This is the first in a series of articles designed to help our editors hone cross-cultural communication skills that can be very useful in working with authors, board members, reviewers, and editors of other journals. Look for future articles on India, Australia, Japan, and others. The information provided in this article is based on observations from Wiley colleagues in our Beijing office who are native Chinese speakers and are familiar with the intricacies of Chinese culture, and from other colleagues who have worked extensively with Chinese researchers. While there may be some generalizations and oversimplifications in what we present here, we hope that the information will be useful for you.
An overview of Chinese culture
There are many complex social nuances and structures within China that dictate how the Chinese communicate with others and maintain personal and professional relationships. These tend to be very different from more Western cultures. Chinese culture is greatly influenced by Confucianism and collectivism, which emphasizes the importance of developing and maintaining harmony within interpersonal relationships and society. People within Chinese culture tend to place a strong emphasis on respecting the feelings of their friends, family, and colleagues, and often downplay their own positions and achievements whilst emphasizing those of others. In situations involving conflict, people from within Chinese cultures will tend to use more abstract, indirect, and avoidant communication styles and allow others to make inferences from the context. This is done to protect interpersonal relationships, prevent embarrassment, and avoid disagreement.
Conversing with Chinese authors and reviewers
Compared to Western culture, Chinese people tend to be more formal in their communication style. When engaging with authors or reviewers from China, initial email communications should start formally, using the recipient’s professional title. For those journals using ScholarOne, the standard email templates should already be designed to do this. Given that many Chinese researchers work with colleagues from around the world, there is an understanding within China that Western cultures are slightly more informal and will progress to first name terms quite quickly after beginning communications.
Editors should treat Chinese authors and reviewers as you would any other author or reviewer. However, keep in mind that in China, English is usually the second or third language for most people. Therefore, it is very important to ensure that you structure your communications very clearly. Important decisions, such as rejection or major revision, should always contain detailed information on the reason for the decision. Any criticism provided should be constructive and we recommend that reviewer comments be sense checked to avoid inflammatory remarks. Most important is that a clear message is delivered, but a detailed explanation on the reasons behind the decision is greatly valued.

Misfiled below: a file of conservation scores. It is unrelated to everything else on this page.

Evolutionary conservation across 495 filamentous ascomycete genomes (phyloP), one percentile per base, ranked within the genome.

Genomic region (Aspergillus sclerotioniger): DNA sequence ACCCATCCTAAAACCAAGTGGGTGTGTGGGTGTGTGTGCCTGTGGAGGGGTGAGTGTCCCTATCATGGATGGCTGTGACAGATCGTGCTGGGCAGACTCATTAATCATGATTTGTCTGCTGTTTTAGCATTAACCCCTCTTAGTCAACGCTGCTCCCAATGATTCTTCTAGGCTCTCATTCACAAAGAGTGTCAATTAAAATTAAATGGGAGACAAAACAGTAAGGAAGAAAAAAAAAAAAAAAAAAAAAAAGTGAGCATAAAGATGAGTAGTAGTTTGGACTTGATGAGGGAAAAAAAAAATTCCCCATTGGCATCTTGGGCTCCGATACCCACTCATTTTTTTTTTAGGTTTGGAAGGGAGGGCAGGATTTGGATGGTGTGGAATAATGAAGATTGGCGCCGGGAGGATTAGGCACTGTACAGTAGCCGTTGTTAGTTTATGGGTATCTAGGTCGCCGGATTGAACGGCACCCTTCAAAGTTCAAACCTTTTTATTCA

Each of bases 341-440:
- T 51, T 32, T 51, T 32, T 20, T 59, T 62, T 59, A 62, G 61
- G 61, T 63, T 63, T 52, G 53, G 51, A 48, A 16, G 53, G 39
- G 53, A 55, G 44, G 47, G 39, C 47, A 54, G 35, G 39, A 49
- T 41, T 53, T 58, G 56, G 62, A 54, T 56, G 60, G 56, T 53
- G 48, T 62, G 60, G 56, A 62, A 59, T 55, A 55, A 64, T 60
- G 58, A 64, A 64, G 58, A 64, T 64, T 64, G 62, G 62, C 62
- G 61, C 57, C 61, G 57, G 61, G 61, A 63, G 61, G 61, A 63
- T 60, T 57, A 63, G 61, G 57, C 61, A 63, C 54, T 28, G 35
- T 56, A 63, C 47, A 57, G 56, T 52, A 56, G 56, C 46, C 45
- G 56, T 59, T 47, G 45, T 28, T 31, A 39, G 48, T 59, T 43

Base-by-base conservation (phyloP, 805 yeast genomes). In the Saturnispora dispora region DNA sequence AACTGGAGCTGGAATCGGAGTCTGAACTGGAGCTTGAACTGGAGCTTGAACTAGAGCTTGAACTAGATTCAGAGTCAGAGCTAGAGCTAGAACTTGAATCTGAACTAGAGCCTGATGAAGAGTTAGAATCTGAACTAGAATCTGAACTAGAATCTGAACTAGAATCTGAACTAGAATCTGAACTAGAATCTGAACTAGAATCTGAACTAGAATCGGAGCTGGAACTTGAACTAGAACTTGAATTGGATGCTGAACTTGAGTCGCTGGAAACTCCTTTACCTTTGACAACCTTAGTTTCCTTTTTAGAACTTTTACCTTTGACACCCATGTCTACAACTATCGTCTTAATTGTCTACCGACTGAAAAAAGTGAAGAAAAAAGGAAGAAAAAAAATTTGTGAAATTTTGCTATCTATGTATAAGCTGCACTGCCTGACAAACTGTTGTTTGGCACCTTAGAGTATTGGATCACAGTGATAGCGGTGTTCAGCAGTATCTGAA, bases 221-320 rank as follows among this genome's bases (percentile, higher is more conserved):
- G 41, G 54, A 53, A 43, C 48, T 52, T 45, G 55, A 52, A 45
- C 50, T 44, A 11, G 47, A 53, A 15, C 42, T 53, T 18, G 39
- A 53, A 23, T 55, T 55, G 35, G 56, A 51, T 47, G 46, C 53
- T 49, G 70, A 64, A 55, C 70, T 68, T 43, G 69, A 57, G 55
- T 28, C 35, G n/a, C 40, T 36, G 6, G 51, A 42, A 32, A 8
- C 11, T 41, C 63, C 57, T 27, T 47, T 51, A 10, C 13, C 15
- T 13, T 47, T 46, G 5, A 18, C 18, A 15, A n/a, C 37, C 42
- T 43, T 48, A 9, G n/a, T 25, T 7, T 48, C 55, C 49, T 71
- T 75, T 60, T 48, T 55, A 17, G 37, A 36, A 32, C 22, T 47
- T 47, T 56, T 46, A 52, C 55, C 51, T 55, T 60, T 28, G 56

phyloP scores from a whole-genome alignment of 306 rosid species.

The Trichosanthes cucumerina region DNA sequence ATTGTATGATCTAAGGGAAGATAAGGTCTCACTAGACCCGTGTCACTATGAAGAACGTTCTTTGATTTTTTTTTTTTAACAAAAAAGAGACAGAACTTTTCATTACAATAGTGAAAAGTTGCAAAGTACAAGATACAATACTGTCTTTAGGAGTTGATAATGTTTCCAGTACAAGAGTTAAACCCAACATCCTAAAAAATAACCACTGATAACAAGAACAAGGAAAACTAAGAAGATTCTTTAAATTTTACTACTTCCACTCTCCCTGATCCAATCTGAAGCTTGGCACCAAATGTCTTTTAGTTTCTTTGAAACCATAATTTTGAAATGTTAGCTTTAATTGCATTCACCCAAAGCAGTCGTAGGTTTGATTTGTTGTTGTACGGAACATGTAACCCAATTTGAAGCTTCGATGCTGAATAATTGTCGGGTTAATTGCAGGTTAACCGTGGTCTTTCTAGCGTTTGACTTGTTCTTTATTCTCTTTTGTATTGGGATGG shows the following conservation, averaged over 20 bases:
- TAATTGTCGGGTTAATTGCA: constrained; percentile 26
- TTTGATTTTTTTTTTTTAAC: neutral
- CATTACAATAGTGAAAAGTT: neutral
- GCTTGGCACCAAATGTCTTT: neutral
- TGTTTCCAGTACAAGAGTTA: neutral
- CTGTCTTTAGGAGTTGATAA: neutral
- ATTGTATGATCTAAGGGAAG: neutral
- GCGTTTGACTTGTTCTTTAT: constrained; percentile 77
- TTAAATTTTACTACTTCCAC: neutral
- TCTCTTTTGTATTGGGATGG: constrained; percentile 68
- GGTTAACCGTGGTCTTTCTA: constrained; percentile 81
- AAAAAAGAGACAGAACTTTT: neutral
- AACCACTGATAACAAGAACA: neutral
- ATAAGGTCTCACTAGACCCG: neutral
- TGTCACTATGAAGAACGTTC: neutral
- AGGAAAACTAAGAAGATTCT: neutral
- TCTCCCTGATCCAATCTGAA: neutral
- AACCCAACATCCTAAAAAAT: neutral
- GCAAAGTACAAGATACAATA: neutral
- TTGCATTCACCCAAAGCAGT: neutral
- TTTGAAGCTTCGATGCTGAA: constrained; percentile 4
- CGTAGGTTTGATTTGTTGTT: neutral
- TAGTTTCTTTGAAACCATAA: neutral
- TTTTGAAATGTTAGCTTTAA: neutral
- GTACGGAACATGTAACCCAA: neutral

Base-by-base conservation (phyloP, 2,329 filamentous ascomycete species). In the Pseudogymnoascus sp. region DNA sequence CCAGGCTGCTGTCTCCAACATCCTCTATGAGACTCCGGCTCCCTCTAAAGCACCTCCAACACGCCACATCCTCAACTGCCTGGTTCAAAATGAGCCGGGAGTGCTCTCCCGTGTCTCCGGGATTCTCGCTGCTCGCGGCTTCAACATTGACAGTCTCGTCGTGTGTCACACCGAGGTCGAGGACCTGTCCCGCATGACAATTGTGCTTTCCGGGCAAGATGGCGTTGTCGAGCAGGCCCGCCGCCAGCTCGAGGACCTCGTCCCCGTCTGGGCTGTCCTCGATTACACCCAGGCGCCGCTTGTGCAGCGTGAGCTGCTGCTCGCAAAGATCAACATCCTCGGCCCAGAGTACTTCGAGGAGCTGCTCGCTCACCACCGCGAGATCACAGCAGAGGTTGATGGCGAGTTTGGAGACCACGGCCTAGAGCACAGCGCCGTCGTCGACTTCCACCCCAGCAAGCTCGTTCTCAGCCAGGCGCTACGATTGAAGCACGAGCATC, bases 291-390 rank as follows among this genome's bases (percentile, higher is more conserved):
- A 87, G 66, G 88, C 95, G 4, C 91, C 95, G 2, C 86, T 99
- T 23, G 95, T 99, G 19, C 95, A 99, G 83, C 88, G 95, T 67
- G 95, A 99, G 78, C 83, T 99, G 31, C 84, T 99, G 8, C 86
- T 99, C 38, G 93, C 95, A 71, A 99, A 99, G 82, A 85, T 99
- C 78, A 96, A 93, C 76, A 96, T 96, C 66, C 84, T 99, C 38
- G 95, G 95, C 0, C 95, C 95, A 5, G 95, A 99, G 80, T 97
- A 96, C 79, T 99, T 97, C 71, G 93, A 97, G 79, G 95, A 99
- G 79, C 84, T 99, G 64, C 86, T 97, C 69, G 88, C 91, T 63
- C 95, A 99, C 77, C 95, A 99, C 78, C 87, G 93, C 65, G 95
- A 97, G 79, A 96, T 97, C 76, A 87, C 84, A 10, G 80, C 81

Due to the restrictions on certain websites, platforms, and email servers within China, there may be some instances where your emails do not get through to the intended recipient or are diverted to their junk email box. It is therefore important that editorial offices check to see whether the messages have been delivered successfully.
Working with Chinese editors and editorial board members
In Western cultures, an explicit, direct, and factual communication style is preferred. This is less common within Chinese cultures. Chinese people tend to speak in a less direct, more passive manner, which is viewed as the proper way to express oneself within Chinese culture. When in doubt, follow up with more specific questions. Answers can sometimes be obtained by gently asking follow-up questions or asking related questions to try to uncover the information that you need. Getting clear and direct answers might not always be easy, but if both parties feel at ease, it will help the process along.
Many Chinese researchers prefer to maintain a polite and harmonious environment and are unlikely to engage in animated discussions at formal meetings. Chinese members of an editorial team may therefore appear to take a more active listening role at editorial board meetings compared to other members of the team and may be hesitant to join in group discussions. In communications, try to avoid situations where differing opinions need to be expressed in a group forum (i.e., do you agree that…?). Many Chinese researchers prefer to set specific agendas ahead of a meeting and do not like to deviate from the proposed agenda to avoid surprises and potential embarrassment. To have unplanned conversations, it is advisable to discuss things in a more informal setting, one-to-one. Another option would be to hold individual talks with Chinese editors or editorial board members.
|Top Culture Keys|
|Structure any written communications clearly and concisely to avoid misinterpretation.|
|Considerable advance notice for any meeting which requires travel.|
|Politeness, respect, and empathy.|
Much of our communications with our editorial teams are either online or via phone. When holding teleconferences with your editorial team, please bear in mind that not all the platforms we use to conduct voice and video calls work within China. Before setting up a meeting, please check that all your participants can use the software. Advanced notice of planned meetings or telephone calls is highly appreciated, as Chinese researchers tend to be very occupied due to the various numbers of roles they hold within their institutions. If you are planning to hold a meeting outside of China, where Chinese team members will be in attendance, you will need to allow enough time for travel arrangements due to the visa application process within China.
About the AuthorMore Content by Xiaolin Li and Leah Webster